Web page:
While continued revenue declines makes structurally balancing the budget each year difficult, Preckwinkle noted the decision to increase the sales tax in 2015 has positioned the County to address pension appropriations, growing legacy debt service costs and critical transportation infrastructure investment needs. 

By dedicating this revenue from the sales tax, Cook County has provided supplemental pension payments of almost $1 billion dollars above the statutorily required contribution. Additionally, in the last three fiscal years, legacy debt service payments increased by $107 million dollars and transportation funding by $139 million dollars to address deferred maintenance. An additional $369 million dollars in increased contributions to these categories by Fiscal Year 2019 will bring the total close to $1.7 billion dollars.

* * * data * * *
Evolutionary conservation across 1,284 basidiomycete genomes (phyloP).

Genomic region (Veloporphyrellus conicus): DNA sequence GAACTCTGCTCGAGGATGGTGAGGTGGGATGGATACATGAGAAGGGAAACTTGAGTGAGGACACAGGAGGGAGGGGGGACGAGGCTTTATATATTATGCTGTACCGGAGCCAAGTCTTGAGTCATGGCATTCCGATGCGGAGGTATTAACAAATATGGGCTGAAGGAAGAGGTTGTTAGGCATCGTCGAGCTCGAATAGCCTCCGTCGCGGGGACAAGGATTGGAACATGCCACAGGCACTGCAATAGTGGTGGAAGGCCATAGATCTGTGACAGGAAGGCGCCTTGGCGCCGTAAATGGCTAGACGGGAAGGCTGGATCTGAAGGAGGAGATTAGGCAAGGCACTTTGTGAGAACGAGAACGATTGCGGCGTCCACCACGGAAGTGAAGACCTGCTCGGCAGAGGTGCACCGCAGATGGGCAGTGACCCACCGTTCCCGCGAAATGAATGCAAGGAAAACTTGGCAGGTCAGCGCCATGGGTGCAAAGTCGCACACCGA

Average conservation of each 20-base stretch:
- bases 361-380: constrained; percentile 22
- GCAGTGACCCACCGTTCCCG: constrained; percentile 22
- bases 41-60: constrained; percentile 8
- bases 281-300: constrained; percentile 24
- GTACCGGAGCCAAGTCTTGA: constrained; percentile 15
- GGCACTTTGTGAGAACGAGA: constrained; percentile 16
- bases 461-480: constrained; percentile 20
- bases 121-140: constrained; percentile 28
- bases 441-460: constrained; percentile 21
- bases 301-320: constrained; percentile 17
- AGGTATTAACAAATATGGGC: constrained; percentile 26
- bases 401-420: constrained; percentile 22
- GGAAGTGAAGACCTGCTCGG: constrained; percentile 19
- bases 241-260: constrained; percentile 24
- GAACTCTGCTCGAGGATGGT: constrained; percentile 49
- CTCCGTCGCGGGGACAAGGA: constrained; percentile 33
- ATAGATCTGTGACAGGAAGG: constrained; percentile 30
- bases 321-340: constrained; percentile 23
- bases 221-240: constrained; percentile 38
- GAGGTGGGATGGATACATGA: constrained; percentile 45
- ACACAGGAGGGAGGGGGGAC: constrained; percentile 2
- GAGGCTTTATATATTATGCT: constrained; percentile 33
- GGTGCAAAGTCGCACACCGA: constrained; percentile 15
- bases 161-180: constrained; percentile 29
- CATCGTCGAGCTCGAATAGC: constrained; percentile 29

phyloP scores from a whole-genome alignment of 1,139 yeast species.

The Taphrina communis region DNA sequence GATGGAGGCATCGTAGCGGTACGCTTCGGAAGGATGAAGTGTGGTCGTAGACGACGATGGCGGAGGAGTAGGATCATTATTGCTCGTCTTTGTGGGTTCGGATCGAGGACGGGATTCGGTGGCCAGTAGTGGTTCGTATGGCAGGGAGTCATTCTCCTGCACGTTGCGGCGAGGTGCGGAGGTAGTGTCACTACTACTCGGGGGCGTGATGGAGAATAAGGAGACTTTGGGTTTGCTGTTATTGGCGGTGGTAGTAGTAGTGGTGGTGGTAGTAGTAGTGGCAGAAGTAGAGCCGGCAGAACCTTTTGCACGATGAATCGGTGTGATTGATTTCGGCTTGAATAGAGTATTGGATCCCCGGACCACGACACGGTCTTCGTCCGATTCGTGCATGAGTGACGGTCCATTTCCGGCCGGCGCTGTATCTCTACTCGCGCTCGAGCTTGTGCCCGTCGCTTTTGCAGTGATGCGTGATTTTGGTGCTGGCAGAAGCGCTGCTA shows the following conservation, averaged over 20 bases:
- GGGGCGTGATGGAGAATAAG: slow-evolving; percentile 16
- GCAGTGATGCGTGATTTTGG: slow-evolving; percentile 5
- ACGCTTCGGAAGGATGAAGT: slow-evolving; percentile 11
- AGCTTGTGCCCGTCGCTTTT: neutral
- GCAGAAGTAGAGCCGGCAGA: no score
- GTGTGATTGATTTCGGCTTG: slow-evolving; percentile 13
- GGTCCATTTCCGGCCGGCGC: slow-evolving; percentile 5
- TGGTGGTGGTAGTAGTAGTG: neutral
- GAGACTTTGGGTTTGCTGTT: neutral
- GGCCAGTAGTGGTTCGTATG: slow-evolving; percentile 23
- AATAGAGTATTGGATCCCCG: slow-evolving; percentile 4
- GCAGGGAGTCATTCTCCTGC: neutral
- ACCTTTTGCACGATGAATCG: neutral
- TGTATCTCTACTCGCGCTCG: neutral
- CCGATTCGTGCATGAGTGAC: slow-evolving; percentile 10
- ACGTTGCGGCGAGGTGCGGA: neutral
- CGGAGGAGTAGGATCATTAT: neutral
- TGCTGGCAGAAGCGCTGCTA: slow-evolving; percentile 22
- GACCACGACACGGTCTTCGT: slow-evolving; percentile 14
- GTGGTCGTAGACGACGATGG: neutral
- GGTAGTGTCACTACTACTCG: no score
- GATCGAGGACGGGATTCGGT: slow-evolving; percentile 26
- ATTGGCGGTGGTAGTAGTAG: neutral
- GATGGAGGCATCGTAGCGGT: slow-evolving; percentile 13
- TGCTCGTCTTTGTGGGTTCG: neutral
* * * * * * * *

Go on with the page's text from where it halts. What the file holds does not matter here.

“My vision for a better Cook County hasn’t come without challenges and difficulties. Each and every budget, we have faced these challenges head on and navigated these difficulties and we will continue to do so. Our residents expect it of us and they deserve it,” Preckwinkle said. “I am proud of what we have done and excited for what we are going to do.”

All FY2019 budget information has been posted to the Cook County website, allowing the public to review documents and engage with the President’s Office directly. There will also be public hearings scheduled on the FY2019 budget over the coming weeks.  To view the budget website and the public hearing schedule, please visit to